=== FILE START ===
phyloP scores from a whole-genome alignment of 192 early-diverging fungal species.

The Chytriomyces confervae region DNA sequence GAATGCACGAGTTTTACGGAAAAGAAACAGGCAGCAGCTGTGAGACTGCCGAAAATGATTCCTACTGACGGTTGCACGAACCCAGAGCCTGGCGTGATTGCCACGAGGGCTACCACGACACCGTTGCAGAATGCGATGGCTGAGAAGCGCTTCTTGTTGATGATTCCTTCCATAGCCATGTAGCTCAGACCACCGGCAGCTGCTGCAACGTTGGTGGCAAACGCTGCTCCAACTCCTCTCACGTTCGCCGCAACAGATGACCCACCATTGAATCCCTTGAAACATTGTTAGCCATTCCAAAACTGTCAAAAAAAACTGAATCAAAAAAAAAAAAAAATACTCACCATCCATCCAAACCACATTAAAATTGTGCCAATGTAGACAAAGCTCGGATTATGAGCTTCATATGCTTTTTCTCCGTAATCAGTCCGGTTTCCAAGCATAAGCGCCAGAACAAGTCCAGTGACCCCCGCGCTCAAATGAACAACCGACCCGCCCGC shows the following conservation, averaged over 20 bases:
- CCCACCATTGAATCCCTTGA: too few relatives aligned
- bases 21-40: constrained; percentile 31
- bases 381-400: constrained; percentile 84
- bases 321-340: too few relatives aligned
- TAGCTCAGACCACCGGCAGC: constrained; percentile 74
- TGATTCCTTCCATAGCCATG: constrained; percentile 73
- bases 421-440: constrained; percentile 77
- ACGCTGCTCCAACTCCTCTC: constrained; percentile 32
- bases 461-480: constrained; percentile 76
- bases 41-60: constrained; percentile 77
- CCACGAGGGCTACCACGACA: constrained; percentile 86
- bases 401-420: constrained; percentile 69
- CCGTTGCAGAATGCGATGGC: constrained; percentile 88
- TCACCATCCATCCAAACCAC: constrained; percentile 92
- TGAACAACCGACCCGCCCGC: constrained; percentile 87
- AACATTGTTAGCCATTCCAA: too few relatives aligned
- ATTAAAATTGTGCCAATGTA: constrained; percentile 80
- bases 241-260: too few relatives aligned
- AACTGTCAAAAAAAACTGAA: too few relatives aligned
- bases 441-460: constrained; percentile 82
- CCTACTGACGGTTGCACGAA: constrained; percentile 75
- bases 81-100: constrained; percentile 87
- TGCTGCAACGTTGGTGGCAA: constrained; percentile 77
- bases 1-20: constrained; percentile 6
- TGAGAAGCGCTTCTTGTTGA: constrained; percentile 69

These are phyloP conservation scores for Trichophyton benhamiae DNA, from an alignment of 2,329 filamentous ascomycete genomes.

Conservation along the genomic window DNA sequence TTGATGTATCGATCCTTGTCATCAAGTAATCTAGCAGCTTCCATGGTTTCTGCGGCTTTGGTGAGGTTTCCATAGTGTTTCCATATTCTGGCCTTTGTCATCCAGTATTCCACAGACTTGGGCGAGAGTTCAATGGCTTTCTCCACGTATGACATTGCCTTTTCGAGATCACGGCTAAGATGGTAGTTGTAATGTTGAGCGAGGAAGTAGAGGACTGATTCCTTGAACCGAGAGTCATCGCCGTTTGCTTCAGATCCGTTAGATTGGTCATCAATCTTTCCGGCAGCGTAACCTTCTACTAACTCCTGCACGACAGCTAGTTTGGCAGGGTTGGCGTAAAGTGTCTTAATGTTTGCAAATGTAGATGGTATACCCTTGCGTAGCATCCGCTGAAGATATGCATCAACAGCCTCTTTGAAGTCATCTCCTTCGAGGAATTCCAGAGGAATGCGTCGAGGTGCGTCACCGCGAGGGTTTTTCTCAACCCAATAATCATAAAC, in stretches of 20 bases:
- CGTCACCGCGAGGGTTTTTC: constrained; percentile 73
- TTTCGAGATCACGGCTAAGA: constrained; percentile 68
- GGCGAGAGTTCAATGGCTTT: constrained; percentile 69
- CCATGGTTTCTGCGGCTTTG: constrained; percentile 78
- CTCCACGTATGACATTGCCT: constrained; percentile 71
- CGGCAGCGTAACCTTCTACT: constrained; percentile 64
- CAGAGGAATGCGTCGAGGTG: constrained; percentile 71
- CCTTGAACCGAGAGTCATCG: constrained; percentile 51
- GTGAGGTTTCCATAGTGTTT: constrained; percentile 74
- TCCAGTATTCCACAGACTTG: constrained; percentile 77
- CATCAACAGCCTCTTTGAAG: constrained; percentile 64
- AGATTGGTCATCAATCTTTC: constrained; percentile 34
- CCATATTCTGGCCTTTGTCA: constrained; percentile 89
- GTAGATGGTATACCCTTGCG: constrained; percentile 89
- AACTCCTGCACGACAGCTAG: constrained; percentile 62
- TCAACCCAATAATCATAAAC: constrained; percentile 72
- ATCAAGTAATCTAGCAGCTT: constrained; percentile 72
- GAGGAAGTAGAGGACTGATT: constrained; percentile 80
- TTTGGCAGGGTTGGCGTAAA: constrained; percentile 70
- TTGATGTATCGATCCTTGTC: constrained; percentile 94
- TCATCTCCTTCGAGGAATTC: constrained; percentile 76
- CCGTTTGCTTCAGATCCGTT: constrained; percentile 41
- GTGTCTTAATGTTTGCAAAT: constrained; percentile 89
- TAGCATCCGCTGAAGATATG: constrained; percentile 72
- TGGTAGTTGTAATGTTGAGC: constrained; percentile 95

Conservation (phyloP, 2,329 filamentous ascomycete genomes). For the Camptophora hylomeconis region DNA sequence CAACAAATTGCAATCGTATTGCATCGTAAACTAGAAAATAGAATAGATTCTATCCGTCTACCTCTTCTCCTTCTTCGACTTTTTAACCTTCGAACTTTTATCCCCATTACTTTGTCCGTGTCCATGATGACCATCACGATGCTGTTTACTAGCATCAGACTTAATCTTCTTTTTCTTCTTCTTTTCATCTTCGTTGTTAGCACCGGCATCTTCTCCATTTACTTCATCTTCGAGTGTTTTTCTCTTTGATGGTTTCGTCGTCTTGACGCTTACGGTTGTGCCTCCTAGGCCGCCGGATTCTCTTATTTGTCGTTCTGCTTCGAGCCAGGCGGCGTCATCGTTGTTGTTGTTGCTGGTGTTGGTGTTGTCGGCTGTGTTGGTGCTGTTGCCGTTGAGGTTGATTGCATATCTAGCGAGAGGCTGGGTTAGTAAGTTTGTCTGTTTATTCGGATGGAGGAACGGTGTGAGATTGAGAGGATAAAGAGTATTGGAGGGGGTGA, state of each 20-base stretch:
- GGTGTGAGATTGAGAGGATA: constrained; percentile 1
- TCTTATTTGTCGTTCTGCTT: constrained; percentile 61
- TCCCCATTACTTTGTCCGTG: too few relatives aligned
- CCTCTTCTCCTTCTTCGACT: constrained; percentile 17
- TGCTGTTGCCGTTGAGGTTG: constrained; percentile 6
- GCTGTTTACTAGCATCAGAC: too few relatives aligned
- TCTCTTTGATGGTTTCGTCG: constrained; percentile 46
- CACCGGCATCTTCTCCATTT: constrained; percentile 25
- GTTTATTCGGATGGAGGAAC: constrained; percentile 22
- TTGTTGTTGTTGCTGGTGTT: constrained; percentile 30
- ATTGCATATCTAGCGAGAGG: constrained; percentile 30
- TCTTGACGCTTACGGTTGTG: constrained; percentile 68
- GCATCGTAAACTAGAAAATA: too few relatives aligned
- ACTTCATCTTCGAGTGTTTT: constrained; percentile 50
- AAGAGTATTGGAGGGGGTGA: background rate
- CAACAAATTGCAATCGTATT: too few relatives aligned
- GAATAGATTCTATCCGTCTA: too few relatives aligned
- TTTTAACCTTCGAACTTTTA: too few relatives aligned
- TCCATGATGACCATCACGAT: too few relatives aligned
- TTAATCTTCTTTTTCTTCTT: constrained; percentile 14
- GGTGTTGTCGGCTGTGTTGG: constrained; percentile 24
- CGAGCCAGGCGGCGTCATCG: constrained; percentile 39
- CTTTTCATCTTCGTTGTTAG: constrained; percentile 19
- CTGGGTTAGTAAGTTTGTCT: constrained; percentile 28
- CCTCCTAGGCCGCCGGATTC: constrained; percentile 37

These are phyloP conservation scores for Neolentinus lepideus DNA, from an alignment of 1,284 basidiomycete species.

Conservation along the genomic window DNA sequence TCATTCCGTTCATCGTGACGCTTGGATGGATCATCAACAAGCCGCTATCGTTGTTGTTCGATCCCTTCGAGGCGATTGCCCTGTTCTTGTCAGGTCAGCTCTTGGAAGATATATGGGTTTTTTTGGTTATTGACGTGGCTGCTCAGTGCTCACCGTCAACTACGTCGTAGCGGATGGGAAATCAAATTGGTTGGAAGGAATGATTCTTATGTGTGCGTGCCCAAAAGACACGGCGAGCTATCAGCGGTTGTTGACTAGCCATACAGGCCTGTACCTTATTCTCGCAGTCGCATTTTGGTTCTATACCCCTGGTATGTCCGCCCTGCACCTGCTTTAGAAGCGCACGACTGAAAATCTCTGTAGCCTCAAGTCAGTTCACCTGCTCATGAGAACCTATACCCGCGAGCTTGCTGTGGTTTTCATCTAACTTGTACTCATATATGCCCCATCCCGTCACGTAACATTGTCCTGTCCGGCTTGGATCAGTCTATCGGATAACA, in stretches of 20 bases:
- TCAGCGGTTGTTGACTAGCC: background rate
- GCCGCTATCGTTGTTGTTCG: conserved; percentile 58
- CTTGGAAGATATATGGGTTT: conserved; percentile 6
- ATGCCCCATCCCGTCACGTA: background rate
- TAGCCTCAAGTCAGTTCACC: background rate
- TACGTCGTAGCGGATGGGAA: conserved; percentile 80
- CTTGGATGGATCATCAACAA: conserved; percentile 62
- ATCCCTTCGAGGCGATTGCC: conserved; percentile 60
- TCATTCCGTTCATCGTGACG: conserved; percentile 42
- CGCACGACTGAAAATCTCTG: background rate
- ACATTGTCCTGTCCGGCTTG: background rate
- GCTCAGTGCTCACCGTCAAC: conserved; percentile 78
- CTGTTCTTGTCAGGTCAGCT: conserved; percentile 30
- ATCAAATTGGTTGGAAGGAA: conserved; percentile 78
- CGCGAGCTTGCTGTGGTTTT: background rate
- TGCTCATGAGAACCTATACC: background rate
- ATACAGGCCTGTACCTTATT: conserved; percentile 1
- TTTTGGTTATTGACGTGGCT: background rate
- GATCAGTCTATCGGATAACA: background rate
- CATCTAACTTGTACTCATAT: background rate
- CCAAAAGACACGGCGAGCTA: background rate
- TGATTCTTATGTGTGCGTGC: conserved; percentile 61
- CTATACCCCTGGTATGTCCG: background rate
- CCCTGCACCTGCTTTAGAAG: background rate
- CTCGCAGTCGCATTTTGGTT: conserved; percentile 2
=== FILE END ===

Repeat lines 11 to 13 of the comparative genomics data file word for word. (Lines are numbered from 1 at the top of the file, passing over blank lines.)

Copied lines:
- bases 461-480: constrained; percentile 76
- bases 41-60: constrained; percentile 77
- CCACGAGGGCTACCACGACA: constrained; percentile 86